The absence of a fair and efficient arbitration system would ultimately harm consumer access to safe and affordable financial services, CUNA wrote to the Senate Banking, Housing, and Urban Affairs Committee Tuesday. CUNA sent its own letter—and one with several other organizations—noting concerns with any legislation that would restrict access to the arbitration system.
“Arbitration can be an efficient means to resolve legal disputes between parties and the choice to include arbitration agreements in contracts is highly dependent on the credit union’s policies, priorities, and resources,” CUNA’s letter reads. “As arbitration is merely one dispute resolution tool amongst many, CUNA would be concerned with any legislation attempting to arbitrarily restrict access to the arbitration system. Although arbitration may not be an appropriate forum in every dispute, it certainly can be the appropriate forum to resolve some disputes.”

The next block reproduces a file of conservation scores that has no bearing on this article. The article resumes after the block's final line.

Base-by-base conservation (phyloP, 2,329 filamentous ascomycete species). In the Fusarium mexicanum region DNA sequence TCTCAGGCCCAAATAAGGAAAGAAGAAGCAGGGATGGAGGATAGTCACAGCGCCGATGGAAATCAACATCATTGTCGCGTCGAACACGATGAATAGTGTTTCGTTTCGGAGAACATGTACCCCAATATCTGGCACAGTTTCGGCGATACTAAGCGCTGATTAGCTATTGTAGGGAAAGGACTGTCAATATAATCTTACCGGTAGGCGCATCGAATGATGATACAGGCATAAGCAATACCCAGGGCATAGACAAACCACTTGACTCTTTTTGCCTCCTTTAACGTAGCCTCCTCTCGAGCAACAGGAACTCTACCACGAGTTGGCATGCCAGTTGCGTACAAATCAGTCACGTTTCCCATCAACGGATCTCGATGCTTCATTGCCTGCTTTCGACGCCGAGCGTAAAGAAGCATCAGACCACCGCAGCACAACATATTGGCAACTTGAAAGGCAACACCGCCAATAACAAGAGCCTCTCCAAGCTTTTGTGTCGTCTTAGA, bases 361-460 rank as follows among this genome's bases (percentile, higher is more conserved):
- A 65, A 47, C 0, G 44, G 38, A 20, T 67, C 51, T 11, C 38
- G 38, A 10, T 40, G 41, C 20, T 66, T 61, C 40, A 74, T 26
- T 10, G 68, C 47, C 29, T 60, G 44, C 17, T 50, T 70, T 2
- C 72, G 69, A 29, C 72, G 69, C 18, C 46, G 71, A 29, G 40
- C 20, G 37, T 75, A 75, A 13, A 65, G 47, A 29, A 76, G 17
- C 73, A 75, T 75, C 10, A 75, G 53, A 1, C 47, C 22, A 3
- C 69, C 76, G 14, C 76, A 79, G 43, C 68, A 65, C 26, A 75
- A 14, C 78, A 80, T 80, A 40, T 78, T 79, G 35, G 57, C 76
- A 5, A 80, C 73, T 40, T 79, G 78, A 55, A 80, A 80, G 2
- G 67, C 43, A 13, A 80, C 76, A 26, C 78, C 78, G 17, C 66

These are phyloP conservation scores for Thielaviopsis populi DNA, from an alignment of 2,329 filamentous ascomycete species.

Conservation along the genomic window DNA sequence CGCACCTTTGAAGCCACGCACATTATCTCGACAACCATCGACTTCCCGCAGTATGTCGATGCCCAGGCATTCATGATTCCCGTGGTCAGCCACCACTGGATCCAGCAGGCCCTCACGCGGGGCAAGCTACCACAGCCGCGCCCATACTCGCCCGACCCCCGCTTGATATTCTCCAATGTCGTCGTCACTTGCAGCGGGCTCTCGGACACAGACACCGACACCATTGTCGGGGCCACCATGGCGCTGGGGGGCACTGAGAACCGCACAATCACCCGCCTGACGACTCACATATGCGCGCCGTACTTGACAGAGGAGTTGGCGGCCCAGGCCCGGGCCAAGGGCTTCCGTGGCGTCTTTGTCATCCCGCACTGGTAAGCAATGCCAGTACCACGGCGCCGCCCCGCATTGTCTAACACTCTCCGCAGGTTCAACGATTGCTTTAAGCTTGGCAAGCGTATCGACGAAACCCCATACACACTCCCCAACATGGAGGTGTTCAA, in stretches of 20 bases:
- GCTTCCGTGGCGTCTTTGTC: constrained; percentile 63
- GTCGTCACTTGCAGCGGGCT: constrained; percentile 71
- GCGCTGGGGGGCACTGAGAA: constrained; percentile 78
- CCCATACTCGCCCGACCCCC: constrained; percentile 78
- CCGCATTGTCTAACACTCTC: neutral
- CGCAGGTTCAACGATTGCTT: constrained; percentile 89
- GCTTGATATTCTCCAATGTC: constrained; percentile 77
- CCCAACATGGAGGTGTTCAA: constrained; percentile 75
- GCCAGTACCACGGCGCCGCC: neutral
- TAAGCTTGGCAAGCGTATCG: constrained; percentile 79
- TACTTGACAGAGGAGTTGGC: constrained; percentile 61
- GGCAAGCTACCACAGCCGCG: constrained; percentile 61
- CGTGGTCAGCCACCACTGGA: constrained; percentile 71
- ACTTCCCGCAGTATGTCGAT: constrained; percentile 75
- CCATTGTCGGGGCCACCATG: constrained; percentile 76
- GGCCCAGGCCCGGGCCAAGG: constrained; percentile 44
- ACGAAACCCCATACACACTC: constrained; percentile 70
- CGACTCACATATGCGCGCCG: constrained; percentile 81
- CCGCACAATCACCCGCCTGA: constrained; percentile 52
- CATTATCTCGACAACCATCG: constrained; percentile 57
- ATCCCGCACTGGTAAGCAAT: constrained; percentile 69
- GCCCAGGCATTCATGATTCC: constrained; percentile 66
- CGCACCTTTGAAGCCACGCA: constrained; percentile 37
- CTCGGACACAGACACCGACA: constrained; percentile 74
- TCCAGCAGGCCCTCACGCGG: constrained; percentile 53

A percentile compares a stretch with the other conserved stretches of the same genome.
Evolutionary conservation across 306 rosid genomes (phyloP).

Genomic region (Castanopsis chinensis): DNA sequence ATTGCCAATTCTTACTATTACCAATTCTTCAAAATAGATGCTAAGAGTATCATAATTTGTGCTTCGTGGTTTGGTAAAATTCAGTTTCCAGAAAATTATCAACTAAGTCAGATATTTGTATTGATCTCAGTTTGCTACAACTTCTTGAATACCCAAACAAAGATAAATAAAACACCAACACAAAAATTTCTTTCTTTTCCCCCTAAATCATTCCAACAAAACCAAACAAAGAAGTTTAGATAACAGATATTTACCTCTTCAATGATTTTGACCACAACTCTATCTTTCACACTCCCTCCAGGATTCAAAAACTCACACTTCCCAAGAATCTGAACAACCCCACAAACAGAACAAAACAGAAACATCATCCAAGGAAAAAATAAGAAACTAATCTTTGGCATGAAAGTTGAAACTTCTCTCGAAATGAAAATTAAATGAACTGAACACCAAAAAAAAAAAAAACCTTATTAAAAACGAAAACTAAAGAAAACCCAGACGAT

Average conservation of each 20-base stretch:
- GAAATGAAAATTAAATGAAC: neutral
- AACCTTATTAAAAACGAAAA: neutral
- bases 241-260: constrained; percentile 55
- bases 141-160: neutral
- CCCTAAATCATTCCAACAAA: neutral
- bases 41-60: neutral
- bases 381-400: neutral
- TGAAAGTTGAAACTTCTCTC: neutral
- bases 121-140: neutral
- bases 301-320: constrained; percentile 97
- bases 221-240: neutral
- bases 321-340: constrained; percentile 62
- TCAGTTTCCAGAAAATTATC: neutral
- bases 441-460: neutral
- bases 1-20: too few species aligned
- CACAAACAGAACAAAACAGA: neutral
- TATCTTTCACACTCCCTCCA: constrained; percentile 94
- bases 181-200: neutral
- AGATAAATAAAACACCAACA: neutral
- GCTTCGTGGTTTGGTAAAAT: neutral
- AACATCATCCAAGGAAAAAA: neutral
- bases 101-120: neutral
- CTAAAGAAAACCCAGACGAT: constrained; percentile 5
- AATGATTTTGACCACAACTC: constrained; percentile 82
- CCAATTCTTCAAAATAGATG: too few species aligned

CUNA also notes that it is important for Congress to “recognize the substantial harm that expensive, protracted litigation levy on credit unions and their members.”
The joint letter adds that multiple, empirical studies have shown arbitration claimants do just as well, or in many circumstances, considerably better, than in court.
“Arbitration also empowers consumers to obtain a remedy for cases that are not eligible to be resolved through a class action or involve amounts too low to attract an attorney to take an individual case.” The joint letter reads. “Arbitration is the only realistic avenue for obtaining relief for such claims.”